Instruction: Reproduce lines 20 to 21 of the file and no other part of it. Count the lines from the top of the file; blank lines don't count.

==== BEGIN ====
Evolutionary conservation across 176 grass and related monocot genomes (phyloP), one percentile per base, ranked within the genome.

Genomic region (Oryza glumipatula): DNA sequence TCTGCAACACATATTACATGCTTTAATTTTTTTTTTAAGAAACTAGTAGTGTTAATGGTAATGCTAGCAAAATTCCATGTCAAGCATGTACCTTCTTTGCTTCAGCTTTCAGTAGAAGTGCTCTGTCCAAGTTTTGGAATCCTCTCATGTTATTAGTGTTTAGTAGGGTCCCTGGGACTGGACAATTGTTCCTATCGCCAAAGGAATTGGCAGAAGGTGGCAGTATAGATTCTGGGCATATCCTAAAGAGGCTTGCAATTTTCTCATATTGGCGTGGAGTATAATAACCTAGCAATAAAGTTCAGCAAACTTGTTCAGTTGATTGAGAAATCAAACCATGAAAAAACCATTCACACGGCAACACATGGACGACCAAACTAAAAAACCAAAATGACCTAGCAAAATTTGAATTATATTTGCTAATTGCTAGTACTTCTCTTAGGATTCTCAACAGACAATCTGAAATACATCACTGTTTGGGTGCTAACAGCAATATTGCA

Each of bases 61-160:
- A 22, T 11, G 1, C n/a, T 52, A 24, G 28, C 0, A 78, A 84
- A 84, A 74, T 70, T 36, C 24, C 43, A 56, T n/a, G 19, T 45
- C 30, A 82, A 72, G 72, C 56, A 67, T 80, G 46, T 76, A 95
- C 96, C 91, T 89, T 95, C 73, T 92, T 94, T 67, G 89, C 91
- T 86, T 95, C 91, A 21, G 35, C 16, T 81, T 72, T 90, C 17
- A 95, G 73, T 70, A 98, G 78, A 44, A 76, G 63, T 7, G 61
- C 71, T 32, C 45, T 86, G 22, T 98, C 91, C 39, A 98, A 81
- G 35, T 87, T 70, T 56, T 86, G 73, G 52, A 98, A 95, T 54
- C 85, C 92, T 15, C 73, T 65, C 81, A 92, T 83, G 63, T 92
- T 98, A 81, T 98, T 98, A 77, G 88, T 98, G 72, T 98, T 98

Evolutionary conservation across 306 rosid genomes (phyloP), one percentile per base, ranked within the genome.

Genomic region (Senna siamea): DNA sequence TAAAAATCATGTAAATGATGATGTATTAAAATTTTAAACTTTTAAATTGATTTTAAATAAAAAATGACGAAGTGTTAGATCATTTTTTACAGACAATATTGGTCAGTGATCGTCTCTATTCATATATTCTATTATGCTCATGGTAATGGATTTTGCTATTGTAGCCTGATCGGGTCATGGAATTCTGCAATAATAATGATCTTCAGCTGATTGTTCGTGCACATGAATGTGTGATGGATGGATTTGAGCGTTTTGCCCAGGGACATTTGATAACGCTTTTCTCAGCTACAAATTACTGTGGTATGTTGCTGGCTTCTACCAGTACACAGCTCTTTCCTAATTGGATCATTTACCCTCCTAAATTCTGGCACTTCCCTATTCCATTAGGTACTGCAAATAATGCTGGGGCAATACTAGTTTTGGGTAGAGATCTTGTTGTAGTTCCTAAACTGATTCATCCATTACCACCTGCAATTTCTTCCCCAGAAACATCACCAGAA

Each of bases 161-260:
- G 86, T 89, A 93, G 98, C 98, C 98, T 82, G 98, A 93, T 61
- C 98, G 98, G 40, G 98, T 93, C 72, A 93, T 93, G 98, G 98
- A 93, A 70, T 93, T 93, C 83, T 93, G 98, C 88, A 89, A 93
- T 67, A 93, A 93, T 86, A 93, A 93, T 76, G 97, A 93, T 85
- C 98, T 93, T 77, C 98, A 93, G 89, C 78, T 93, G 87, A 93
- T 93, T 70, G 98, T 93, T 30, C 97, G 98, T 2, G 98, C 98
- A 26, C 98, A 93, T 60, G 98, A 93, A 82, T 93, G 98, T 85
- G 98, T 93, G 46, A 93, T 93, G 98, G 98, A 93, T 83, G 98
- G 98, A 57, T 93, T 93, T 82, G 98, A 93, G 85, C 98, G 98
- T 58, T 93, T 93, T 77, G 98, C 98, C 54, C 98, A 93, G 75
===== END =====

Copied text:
- T 67, A 93, A 93, T 86, A 93, A 93, T 76, G 97, A 93, T 85
- C 98, T 93, T 77, C 98, A 93, G 89, C 78, T 93, G 87, A 93